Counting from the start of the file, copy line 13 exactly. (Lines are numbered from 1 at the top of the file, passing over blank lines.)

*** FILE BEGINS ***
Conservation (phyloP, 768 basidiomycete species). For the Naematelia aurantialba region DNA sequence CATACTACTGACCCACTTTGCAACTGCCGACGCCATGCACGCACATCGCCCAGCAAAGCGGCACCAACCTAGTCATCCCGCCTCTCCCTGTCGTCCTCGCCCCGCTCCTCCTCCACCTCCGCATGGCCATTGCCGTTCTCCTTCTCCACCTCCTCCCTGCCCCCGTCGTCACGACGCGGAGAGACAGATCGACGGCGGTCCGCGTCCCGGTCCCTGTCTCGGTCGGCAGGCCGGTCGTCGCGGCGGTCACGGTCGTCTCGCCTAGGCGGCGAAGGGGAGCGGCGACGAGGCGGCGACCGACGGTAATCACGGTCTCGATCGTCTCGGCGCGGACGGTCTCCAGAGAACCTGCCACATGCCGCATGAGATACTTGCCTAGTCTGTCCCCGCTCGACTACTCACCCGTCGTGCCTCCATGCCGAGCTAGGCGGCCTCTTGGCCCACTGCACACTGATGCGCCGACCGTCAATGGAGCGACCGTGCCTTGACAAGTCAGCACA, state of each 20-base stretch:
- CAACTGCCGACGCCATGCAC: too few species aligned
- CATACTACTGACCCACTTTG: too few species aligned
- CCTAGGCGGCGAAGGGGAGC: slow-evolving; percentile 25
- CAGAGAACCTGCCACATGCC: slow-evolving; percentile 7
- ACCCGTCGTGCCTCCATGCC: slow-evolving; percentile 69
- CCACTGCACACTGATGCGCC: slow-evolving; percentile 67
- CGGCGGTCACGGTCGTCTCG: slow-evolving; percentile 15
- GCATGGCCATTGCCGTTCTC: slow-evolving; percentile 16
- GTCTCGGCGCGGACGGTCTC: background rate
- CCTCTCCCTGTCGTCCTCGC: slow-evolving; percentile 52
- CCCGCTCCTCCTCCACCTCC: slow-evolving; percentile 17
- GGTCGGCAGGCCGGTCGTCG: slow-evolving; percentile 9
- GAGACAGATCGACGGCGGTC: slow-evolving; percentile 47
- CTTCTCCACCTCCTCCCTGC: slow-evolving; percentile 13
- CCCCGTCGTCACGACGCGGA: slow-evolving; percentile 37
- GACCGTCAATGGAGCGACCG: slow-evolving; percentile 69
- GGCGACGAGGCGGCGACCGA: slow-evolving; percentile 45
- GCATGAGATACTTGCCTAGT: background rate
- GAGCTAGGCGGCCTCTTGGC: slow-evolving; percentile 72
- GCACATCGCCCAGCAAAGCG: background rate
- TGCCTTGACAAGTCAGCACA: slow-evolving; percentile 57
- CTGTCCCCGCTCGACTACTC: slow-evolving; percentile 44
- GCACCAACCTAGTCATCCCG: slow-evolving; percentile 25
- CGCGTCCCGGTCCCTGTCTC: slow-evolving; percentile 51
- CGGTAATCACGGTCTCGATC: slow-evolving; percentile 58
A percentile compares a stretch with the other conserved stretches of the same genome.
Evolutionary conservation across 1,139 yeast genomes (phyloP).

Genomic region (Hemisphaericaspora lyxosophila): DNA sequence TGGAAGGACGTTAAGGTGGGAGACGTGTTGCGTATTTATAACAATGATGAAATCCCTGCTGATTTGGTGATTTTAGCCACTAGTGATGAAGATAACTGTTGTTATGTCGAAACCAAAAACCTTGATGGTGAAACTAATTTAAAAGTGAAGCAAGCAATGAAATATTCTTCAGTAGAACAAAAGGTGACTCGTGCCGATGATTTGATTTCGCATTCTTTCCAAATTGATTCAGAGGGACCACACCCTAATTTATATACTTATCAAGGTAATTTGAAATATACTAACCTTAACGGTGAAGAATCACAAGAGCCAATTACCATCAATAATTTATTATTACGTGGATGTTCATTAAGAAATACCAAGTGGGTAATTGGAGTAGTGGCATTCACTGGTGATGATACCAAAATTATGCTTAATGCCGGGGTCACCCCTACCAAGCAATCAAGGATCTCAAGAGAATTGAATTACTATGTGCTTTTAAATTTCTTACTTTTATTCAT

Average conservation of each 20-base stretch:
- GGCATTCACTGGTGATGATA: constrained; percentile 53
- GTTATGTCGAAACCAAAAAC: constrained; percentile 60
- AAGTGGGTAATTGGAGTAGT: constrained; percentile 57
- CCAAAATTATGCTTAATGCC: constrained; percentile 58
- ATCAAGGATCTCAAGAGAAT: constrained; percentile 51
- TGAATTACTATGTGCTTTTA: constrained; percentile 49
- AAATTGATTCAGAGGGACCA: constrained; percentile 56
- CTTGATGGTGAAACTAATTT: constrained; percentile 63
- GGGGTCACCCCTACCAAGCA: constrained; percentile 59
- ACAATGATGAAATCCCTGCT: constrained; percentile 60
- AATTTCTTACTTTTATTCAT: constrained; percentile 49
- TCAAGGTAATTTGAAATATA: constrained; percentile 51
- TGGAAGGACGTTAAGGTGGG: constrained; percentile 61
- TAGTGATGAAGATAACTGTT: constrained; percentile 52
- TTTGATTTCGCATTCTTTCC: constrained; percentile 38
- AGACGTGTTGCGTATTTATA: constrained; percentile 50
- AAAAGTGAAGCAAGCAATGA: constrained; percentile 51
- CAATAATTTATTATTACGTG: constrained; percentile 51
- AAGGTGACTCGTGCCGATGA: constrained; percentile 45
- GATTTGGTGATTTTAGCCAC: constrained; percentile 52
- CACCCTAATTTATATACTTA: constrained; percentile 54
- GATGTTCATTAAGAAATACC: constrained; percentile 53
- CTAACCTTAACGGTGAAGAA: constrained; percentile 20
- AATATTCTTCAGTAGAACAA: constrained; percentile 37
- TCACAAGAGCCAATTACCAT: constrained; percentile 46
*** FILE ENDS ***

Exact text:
- GGTCGGCAGGCCGGTCGTCG: slow-evolving; percentile 9